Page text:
In other words, classically, probabilities add; quantum mechanically, the probability amplitudes add, leading to the presence of the extra product terms in the quantum case. What this means is that in quantum theory, even though always only one of the various outcomes is obtained in any given observation, some aspect of the non -occurring events, represented by the corresponding complex-valued quantum amplitudes, plays a role in determining the overall probabilities. Indeed, the observed quantum interference effects are correctly captured by the (...)
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  10. James Hawthorne & Michael Silberstein (1995). For Whom the Bell Arguments Toll. Synthese 102 (1):99-138.
    We will formulate two Bell arguments. Together they show that if the probabilities given by quantum mechanics are approximately correct, then the properties exhibited by certain physical systems must be nontrivially dependent on thetypes of measurements performedand eithernonlocally connected orholistically related to distant events. Although a number of related arguments have appeared since John Bell's original paper (1964), they tend to be either highly technical or to lack full generality. The following arguments depend on the weakest of premises, and the (...)
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  11. Edwin T. Jaynes (1973). The Well-Posed Problem. Foundations of Physics 3 (4):477-493.
    Many statistical problems, including some of the most important for physical applications, have long been regarded as underdetermined from the standpoint of a strict frequency definition of probability; yet they may appear wellposed or even overdetermined by the principles of maximum entropy and transformation groups. Furthermore, the distributions found by these methods turn out to have a definite frequency correspondence; the distribution obtained by invariance under a transformation group is by far the most likely to be observed experimentally, in the (...)
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  12. Andrei Khrennikov (2005). The Principle of Supplementarity: A Contextual Probabilistic Viewpoint to Complementarity, the Interference of Probabilities and Incompatibility of Variables in Quantum Mechanics. Foundations of Physics 35 (10):1655-1693.
  13. Jennifer S. Trueblood & Jerome R. Busemeyer (2011). A Quantum Probability Account of Order Effects in Inference. Cognitive Science 35 (8):1518-1552.
    Order of information plays a crucial role in the process of updating beliefs across time. In fact, the presence of order effects makes a classical or Bayesian approach to inference difficult. As a result, the existing models of inference, such as the belief-adjustment model, merely provide an ad hoc explanation for these effects. We postulate a quantum inference model for order effects based on the axiomatic principles of quantum probability theory. The quantum inference model explains order effects by transforming a (...)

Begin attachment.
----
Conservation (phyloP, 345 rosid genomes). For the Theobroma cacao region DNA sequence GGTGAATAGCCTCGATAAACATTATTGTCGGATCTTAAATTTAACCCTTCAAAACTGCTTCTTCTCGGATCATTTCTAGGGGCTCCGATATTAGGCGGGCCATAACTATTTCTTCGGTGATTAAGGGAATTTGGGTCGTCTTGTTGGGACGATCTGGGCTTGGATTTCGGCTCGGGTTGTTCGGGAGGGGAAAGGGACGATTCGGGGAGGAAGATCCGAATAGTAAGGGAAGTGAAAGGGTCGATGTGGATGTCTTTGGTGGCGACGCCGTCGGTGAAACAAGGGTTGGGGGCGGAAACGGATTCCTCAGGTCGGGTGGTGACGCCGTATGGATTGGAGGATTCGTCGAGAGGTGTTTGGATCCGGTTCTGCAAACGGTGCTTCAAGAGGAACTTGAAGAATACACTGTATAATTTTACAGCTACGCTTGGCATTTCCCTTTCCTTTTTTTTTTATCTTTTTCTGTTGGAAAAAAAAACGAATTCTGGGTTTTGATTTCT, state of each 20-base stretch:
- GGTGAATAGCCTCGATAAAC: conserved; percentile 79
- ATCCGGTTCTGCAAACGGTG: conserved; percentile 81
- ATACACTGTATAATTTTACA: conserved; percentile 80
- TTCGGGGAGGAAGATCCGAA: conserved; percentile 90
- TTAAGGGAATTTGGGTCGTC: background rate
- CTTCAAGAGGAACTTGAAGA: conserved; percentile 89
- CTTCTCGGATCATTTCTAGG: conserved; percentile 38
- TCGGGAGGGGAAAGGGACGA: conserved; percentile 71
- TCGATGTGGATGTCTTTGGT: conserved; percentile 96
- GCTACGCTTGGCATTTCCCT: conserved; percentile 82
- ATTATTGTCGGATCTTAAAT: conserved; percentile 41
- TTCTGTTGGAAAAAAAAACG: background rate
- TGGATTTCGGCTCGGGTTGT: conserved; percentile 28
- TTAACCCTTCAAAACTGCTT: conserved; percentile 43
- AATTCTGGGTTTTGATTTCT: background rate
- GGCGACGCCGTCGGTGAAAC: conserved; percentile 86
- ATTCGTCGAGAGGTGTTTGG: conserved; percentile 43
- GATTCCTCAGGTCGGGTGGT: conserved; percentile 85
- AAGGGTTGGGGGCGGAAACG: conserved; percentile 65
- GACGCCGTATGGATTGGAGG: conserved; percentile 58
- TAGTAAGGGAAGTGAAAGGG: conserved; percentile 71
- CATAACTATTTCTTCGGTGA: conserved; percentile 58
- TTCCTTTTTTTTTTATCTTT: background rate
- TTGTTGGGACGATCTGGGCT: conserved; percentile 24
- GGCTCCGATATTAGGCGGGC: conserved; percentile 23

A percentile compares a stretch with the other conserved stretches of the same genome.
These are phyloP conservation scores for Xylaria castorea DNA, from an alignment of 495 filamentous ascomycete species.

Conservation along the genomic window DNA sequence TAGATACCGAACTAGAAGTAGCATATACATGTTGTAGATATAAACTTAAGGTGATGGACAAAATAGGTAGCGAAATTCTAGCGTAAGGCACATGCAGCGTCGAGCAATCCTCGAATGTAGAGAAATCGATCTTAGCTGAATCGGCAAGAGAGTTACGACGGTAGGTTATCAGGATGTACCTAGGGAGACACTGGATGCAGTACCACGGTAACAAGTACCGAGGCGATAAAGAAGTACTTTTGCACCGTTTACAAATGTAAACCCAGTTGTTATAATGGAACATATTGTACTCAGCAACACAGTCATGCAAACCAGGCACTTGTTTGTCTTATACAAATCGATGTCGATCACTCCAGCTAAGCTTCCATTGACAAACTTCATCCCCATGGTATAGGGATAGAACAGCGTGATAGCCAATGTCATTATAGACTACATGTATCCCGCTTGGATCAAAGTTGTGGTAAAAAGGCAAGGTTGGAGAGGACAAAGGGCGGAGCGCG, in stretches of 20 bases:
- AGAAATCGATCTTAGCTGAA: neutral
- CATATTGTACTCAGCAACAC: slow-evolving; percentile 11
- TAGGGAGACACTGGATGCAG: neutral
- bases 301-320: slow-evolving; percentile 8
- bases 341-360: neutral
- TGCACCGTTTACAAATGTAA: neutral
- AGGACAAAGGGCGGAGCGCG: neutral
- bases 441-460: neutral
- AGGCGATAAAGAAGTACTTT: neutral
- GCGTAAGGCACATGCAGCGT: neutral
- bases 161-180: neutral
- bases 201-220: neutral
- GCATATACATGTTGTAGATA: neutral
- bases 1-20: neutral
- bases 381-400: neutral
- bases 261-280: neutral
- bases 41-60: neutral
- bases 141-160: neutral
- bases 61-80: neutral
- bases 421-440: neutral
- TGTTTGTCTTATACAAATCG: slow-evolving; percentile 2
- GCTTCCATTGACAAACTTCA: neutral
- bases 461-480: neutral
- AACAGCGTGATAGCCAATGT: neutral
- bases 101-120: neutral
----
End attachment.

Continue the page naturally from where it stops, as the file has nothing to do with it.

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  14. Sylvia Wenmackers & Danny E. P. Vanpoucke (2012). Models and Simulations in Material Science: Two Cases Without Error Bars. Statistica Neerlandica 66 (3):339–355.
    We discuss two research projects in material science in which the results cannot be stated with an estimation of the error: a spectroscopic ellipsometry study aimed at determining the orientation of DNA molecules on diamond and a scanning tunneling microscopy study of platinum-induced nanowires on germanium. To investigate the reliability of the results, we apply ideas from the philosophy of models in science. Even if the studies had reported an error value, the trustworthiness of the result would not depend on (...)
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Probability in the Physical Sciences, Misc
  1. Antony Eagle (forthcoming). Is the Past a Matter of Chance? In Alastair Wilson (ed.), Chance and Temporal Asymmetry. Oxford University Press.
  2. Iñaki San Pedro & Mauricio Suárez (2009). The Principle of Common Cause and Indeterminism: A Review. In José Luis González Recio (ed.), Philosophical Essays on Physics and Biology. Georg Olms Verlag.
    We offer a review of some of the most influential views on the status of Reichenbach’s Principle of the Common Cause (RPCC) for genuinely indeterministic systems. We first argue that the RPCC is properly a conjunction of two distinct claims, one metaphysical and another methodological. Both claims can and have been contested in the literature, but here we simply assume that the metaphysical claim is correct, in order to focus our analysis on the status of the methodological claim. We briefly (...)